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A torinói ló (2011)
The Turin Horse -The greatest apocalyptic(spiritual apocalyptic) movie ever
Both Fyodor Dostoyevsky and Joseph Heller record scenes in which their protagonists witness a cabman whipping a horse without mercy , in Crime and Punishment and Catch-22, respectively. These scenes are seminal moments in the mental breakdowns of those characters: Raskolnikov is moved by this absurdity, which comes to him in a dream, to spare the life of the pawnbroker; however, once he finds out that the pawnbroker treats her sister like a slave, and that she will be alone the next day, this momentary reversion to normative ethics comes to a halt. Yossarian is wandering the streets of Rome in a phantasmagorical state and sees a horse being beaten; this is part of his final separation from the war effort, just before Colonel Cathcart and Colonel Korn realize they have to send Yossarian home. These scenes are homage to the last thing that Friedrich Nietzsche did before going insane , intervening between a cab driver and the horse that the driver is beating. Nietzsche did this in the city of Turin , it is also the inspiration if Bela Tarr's film The Turin Horse.
The film opens with a brief summary of Nietzsche's final sane deed and then moves to a shot of a decrepit horse dragging a cart down a road. This is just one of the lengthy, fluid takes in the movie that show the sheer artistry of the camera-work. However, in this film, the horse is not the one receiving the beating. Instead, it is the owner and his daughter. They are not beaten by literal truncheons or whips; instead, it is just the very nature of living that beats them down. There is no being, either famous or divine, who is willing to change things for the better for them. The six days that God took to create the world are mirrored in the six days over which this story unfolds.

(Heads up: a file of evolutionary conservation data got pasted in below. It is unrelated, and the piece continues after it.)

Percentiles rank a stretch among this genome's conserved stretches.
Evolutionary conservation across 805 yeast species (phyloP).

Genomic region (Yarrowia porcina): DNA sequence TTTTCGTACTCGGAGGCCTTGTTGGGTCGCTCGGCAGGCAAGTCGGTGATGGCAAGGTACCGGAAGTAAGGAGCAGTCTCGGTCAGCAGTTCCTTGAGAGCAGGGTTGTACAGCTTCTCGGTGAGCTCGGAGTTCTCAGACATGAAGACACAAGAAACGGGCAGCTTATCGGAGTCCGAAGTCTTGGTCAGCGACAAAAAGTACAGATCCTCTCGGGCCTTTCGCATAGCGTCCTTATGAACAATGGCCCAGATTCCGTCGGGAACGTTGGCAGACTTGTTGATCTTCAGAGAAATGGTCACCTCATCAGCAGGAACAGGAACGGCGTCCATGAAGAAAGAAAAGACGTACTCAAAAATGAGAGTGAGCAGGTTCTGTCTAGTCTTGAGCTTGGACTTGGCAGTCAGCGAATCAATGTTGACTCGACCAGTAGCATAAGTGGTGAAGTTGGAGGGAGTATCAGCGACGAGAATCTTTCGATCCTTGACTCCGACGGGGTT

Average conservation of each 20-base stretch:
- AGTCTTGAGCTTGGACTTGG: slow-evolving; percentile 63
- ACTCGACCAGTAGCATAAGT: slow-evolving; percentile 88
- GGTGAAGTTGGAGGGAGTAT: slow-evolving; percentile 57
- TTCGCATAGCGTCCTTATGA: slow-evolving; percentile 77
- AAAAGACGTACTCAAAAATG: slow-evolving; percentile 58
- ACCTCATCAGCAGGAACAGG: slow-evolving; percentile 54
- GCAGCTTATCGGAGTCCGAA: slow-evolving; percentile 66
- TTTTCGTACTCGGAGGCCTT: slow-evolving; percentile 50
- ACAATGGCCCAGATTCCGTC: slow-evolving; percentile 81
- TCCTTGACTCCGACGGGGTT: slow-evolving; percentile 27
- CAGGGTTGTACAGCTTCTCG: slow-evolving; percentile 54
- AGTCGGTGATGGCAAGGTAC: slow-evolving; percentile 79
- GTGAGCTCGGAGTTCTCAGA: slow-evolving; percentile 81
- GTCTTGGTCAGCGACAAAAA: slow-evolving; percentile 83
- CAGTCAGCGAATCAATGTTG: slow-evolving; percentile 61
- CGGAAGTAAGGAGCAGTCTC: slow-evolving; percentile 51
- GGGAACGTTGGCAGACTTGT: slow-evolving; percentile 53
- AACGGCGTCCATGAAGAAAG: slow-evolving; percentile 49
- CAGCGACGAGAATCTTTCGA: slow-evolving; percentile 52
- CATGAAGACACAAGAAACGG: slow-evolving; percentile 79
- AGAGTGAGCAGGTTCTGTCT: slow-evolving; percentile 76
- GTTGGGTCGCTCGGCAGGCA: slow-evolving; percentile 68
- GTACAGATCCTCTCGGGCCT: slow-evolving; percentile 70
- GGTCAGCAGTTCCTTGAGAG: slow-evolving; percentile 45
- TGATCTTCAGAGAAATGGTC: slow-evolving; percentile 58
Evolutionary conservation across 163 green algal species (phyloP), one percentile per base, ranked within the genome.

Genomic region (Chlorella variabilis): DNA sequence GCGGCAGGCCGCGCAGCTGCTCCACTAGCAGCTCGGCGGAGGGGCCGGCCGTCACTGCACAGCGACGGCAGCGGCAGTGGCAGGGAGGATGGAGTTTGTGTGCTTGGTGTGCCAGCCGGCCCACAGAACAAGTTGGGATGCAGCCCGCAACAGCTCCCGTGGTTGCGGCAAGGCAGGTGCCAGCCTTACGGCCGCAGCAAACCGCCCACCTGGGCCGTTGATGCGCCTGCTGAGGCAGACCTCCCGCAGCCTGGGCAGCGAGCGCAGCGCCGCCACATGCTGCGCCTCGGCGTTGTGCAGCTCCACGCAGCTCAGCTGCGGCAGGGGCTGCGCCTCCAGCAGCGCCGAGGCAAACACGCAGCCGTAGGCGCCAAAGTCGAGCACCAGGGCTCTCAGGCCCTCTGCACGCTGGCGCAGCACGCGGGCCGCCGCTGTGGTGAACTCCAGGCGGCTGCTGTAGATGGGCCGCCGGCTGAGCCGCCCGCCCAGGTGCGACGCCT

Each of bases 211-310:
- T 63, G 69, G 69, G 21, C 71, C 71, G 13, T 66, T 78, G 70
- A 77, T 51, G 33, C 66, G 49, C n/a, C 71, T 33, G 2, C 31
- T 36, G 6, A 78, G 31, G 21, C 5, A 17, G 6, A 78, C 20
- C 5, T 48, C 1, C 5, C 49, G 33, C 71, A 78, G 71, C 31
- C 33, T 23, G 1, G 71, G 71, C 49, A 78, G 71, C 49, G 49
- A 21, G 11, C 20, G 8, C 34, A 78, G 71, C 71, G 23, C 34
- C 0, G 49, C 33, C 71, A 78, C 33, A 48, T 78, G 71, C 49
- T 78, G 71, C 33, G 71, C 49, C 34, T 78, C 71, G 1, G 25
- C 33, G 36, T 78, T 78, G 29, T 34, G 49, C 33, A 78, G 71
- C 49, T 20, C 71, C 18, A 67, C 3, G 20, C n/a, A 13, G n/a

The setting of this film is intriguingly vague. It could take place now; it could have taken place before the Industrial Revolution. There is no running water or electricity in the house, but this farmhouse could be the work of a people like the Amish. The only real significant mention of time is the father's declaration that he has lived in that house for 58 years. Time is clearly something that one serves , rather than observe. There are very few actual events in the movie , they live an ascetic life. The father and daughter have one potato each for their meals. The daughter helps her father put on his clothes, as his right arm does not work. She brings the water from the well up to the house. This soporific rhythm is disrupted by the arrival of the neighbor, who has come to buy brandy. His lengthy diatribe about the ways life has lost its moral center is one of the focal points of the film. Later, some Gypsies come by looking for water; after that, things go back to the routine.
Filmed in black and white, this film will quickly hypnotize most viewers. There is little that is visually appealing about this gray, gaunt world, although there are some memorable moments, as when the father points out that he no longer hears worms chewing their way through the wood, because he has reached the ability to concentrate through that noise to silence. This power of meditation is almost unheard of in the bustling times in which we live.
The sheer artistry of this film comes from its unrelenting dissidence about the emptiness of modern existence. By having father and daughter refuse to enter our century, the director intimates that our century is not worth having, because while the existence of, say, 160 years ago, lacked modern conveniences and aesthetics, it featured interpersonal relationships that go far deeper than any list of Facebook friends or cell phone contacts ever can. The lingering message is that, as long as we have striven to make a successful and wealthy society, we have done little to make life full and rich.
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